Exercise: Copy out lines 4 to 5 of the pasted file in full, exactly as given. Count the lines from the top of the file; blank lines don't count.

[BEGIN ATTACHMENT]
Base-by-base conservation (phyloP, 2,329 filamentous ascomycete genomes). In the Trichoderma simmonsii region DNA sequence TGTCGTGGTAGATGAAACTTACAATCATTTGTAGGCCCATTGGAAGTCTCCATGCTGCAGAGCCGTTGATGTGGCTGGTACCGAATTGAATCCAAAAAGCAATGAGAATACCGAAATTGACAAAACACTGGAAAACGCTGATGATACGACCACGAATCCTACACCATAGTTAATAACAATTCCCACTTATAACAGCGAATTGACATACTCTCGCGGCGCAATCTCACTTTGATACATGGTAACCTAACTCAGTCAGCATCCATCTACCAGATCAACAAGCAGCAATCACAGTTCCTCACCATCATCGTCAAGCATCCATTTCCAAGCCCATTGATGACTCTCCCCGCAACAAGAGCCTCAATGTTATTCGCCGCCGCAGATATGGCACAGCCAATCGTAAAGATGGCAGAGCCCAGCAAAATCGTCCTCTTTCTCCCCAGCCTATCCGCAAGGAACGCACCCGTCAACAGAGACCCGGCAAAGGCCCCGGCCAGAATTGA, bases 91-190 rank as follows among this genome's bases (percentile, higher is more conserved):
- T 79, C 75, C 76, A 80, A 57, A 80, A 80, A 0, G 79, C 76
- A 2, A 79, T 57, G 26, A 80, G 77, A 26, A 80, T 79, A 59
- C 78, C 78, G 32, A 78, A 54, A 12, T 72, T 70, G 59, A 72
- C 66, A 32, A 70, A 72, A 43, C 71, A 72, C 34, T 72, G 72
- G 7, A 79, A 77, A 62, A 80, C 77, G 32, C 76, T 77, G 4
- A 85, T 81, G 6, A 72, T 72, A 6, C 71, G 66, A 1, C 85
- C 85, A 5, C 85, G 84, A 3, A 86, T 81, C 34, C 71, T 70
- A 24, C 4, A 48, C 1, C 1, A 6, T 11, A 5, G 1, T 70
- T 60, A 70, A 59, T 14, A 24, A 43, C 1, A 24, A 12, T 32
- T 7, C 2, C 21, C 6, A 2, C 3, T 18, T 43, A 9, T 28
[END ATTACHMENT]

- C 78, C 78, G 32, A 78, A 54, A 12, T 72, T 70, G 59, A 72
- C 66, A 32, A 70, A 72, A 43, C 71, A 72, C 34, T 72, G 72